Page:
Naturally, it brought to mind my own experiences. Our little town of 3,000 had a Carnegie library, and when I was growing up I spent many hours under its roof, seeking escape from teenage angst and wandering the stacks that stood behind four tall mahogany pillars that squared the center of the room.
Modern libraries—now threatened by continual cost cutting—are accommodating and brightly lit, with rows of computers, WiFi, DVDs, and bright, cheerful displays of current best sellers. Our Carnegie was nothing like that. Built in the Classical Revival "temple style," it had large windows, but felt cool and dark inside. It was always deadly quiet. There were no electronic devices, of course, and "modernism" is not a word I connect even remotely with that building. But surely the most recent issues of the Saturday Evening Post or Look lay stacked on a table.
I entered each time not knowing what I was looking for; my fingers ran along the spines until intuition stopped me, and using that method I found many wonderful books. That was how I discovered America's Winston Churchill and his three historical novels, Richard Carvel (1899), about the revolutionary war; The Crossing (1904) covering the move west, and The Crisis (1901), which takes place during the Civil War. I carried around a beat-up version of Richard Carvel for years before it began losing pages and I gave up on it.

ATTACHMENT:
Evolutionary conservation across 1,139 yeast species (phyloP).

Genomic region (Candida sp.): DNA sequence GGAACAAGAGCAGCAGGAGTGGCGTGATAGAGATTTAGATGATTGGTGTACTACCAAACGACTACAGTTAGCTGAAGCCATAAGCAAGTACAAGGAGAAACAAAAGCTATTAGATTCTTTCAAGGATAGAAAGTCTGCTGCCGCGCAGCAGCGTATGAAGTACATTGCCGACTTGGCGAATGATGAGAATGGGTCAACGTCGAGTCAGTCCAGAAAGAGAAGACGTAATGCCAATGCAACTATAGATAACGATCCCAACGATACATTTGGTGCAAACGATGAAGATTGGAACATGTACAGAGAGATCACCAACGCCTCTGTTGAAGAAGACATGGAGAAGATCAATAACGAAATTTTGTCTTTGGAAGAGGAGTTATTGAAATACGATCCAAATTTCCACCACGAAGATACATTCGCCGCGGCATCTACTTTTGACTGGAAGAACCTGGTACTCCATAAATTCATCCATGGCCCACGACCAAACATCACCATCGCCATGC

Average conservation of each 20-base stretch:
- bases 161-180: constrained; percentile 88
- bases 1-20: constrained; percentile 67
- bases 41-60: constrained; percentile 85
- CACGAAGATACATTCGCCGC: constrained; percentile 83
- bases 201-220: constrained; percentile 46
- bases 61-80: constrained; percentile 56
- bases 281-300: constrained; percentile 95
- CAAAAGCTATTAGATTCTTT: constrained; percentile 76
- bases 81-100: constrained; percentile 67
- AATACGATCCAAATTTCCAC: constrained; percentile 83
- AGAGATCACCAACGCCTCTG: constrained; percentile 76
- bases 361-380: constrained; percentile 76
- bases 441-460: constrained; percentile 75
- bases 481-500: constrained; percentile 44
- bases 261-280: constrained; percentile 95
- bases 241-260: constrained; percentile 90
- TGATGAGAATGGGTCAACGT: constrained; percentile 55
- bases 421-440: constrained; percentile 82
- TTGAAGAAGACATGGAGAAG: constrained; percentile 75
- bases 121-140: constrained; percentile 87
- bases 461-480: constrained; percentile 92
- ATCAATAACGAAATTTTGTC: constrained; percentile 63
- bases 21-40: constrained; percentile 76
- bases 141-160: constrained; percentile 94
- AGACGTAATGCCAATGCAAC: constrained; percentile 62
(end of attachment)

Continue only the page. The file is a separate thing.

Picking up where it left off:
A few years ago, at a book sale in the Monmouth, Oregon library I came across all three books, in excellent condition despite their age, and promptly bought them. They are of the romantic period of novel writing, but despite their archaic language and happy endings I find them eminently readable. Since I am one who loves rereading favorite books I plan to keep these until I die.
Our Carnegie library was funded with $10,000 in 1910 by a man who would certainly never visit it, or even know that it had been built in his name. My mother often shared memories of "her" Carnegie library, in Guthrie, Oklahoma. It was a much grander building, built in 1902 with two stories and a domed rotunda. Like me she found solace and inspiration there.
Andrew Carnegie donated $56,000,000 to build 2,811 libraries worldwide. His generosity, for whatever reason, surely added greatly to the happiness and education of the American public. I find it hard to imagine a gift that could today affect our national consciousness and character in the way those libraries did. I thank Mr. Carnegie, and I thank Mr. Krugman for reminding me of that remarkable gift.